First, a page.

500 GP’s will adopt standing desks in their practise in a new trial designed to “set an example” of healthy living by delivering standing consultations.
The primary aim of the study is to determine if swapping to standing desks can improve GP’s own health however a secondary aim is to inspire their patients to become more physically active.
Loughborough University are leading the trial the first phase of which will ask GPs to fill out a survey on their views of the issue before Doctors in the East and West Midlands adopt ActivPal devices.
The device will monitor the GPs standing/sitting ratio without a standing desk and then again once they adopt a standing desk into their offices.
GPs will then be invited to advise of their experience with a view to further expansion.
The move is likely to inspire conversations with patients about the standing desk culture and the innumerate benefits of standing over sitting at work. Professor Amanda Daley, of Loughborough University’s School of Sport, Health and Exercise Sciences believes the trial will encourage people to make their own positive changes.
“There’s a changing nature to general practice, with group consultations for diabetes, for example, and increased emphasis on physical activity. We want the standing desks to ultimately become part of the Active Practices charter.” said Professor Daley who leads the study.
The RCGP is the professional membership body for family doctors in the UK and overseas. Professor Stokes-Lampard chair of the RCGP said;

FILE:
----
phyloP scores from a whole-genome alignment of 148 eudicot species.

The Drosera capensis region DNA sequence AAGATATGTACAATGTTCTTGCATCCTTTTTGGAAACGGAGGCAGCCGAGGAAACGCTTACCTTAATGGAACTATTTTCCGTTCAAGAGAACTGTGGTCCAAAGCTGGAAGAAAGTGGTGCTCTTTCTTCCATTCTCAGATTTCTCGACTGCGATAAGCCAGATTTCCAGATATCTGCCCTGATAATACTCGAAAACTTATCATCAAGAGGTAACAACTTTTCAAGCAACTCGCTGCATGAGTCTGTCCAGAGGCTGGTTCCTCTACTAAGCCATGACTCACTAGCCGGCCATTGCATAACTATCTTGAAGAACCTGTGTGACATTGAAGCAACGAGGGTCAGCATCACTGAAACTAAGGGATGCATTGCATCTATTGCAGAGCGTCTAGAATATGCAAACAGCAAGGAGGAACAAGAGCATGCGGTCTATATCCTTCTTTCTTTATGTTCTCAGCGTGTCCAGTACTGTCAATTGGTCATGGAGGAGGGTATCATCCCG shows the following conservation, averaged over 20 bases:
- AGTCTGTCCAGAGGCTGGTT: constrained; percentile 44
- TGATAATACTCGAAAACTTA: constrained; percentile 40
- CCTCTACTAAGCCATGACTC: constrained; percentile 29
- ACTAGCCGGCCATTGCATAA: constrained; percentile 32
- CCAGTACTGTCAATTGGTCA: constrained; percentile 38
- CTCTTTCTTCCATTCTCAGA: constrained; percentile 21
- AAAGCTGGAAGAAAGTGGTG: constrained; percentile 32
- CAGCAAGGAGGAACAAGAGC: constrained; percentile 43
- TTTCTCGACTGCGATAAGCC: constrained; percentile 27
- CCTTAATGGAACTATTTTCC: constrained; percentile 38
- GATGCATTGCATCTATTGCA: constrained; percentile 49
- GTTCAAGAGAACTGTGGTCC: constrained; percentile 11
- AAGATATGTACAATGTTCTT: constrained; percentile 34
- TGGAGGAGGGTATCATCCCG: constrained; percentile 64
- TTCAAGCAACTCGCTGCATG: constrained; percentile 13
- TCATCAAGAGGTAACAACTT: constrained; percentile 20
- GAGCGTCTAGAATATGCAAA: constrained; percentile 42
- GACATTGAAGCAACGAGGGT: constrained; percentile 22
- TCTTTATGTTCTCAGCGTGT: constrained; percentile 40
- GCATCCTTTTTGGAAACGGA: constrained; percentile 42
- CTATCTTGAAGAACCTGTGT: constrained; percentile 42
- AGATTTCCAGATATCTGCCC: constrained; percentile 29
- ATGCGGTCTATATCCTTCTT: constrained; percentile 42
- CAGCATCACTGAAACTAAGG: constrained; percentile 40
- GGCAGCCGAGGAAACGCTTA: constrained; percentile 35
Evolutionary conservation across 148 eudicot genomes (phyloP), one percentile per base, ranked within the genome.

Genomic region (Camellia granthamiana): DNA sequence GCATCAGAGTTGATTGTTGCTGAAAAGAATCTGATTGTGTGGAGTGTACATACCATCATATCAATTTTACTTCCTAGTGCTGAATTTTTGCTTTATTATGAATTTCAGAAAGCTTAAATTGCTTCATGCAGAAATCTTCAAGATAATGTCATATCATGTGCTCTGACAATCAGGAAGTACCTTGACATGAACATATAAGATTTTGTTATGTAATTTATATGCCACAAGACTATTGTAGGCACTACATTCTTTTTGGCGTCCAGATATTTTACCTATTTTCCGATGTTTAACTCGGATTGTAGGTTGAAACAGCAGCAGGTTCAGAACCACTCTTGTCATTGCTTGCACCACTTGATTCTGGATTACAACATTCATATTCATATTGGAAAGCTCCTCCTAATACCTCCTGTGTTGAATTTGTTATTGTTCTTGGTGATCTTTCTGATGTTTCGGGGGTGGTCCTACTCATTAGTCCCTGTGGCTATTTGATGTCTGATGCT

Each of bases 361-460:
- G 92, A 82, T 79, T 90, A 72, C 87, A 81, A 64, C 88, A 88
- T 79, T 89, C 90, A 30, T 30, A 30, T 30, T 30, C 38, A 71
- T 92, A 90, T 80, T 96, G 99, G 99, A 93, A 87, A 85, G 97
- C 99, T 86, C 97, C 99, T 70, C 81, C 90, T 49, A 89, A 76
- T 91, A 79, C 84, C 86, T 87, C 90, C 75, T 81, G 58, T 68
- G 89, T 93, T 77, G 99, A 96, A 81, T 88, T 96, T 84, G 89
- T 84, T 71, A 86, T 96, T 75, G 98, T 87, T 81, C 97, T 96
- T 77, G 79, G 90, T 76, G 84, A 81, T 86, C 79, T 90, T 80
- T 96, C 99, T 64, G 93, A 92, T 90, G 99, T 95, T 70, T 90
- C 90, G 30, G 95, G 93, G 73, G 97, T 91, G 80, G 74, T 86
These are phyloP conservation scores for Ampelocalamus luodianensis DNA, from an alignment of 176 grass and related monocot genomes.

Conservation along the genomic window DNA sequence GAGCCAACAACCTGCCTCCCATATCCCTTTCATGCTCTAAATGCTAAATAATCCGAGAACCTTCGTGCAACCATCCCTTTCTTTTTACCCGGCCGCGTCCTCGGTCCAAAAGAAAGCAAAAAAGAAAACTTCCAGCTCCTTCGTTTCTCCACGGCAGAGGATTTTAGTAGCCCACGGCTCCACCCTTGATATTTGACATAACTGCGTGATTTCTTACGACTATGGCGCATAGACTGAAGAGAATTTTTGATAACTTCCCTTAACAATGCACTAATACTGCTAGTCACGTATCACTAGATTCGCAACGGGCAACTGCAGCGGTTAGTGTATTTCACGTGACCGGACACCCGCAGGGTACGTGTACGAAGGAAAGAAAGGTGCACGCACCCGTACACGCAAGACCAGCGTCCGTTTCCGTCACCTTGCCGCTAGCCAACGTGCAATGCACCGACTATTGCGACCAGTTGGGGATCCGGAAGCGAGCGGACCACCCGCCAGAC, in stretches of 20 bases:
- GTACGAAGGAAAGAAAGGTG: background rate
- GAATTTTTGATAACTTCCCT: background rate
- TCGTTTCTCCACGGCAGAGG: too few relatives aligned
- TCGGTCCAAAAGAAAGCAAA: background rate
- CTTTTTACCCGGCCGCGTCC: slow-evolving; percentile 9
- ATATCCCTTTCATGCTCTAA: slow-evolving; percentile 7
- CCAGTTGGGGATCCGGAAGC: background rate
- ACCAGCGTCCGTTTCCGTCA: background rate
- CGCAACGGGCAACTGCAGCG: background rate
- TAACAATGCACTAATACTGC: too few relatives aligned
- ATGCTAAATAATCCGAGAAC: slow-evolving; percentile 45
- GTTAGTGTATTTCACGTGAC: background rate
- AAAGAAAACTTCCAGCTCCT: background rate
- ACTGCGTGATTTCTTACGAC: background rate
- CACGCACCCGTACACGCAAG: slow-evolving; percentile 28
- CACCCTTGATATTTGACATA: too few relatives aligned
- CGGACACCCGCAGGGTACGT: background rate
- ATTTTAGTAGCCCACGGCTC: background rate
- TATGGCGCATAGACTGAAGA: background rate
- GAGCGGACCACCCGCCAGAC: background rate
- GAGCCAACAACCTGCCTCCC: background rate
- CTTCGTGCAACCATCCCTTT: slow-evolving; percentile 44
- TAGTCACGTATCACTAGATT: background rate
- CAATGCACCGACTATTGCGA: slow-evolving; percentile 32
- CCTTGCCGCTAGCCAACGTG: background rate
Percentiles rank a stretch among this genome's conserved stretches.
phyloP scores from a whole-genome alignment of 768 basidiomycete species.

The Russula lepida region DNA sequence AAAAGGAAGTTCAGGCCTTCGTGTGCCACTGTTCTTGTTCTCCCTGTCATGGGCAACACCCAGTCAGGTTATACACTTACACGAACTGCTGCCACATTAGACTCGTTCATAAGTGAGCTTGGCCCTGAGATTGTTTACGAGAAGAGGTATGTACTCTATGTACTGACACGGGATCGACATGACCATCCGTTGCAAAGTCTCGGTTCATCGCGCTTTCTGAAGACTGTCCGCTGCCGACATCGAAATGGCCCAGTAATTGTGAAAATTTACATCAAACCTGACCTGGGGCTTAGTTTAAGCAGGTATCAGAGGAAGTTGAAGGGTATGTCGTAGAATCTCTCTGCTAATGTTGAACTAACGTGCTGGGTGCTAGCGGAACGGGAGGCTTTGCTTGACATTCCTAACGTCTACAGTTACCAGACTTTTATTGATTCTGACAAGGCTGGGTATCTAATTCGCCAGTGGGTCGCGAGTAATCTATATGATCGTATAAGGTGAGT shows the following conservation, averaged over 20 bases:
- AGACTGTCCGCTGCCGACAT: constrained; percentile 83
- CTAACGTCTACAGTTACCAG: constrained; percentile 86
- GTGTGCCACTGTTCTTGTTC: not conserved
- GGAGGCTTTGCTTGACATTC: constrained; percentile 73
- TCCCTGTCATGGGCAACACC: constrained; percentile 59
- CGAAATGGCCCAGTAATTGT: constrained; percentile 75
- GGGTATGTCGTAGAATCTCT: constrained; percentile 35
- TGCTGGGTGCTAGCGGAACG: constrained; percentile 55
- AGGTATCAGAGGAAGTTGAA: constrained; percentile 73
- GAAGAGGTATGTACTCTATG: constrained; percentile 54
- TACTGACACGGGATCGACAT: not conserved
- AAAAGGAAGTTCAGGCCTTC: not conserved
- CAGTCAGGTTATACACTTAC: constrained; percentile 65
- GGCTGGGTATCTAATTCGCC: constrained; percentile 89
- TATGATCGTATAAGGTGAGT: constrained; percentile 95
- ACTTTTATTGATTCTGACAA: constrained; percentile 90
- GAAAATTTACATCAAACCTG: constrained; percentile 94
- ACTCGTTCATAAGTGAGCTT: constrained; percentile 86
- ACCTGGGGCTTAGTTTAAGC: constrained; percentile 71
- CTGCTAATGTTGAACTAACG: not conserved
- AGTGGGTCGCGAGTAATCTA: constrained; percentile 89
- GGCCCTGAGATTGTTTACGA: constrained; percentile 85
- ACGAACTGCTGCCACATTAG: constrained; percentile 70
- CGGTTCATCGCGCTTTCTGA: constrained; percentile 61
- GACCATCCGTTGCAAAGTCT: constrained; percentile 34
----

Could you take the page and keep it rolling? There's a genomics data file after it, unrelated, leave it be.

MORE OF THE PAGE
“Standing consultations could be an effective way of having productive and beneficial conversations with some of our patients, particularly around ‘lifestyle’ issues and highlighting the need for us all to reduce our sitting time and move more.”
She did also note that the interpersonal nature of conversations which are required of doctors would likely suffer if the Dr was stood and the patient wasn’t. Certain GPs with patients who would be unable to stand might see fit not to adopt standing desks as it is well within the ethos of clinics not to make the patient uncomfortable in any way during the process. Obviously patients who are elderly, frail, pregnant, disabled or about to receive bad news, may prefer to be seated.
The trial comes off the back of the Colleges Active Practises campaign which is designed to boost the well-being of healthcare staff. The college is about to launch its own scheme to encourage standing desk adoption after seeing the NHS introduce standing desks to “tackle sedentary behaviour in the workplace” and compliment “NICE’s new quality standard.”
One Nottingham GP praised the study’s natural ‘ripple effect’ after seeing other practise staff adopting standing desks and patients respond positively.
Some GPs have raised questions about the cost of the standing desks used in the trial which have a hefty price tag of £2000. The Study also aims to determine if it will shorten the average length of consultations.
Our standing desks are available to purchase at a more reasonable price tag right here.
Further reading :NHS Adopt Standing Desks
Pulse Today A site for GPs reports on the adoption of standing desks.
The Telegraph puts a rather negative spin on the trial.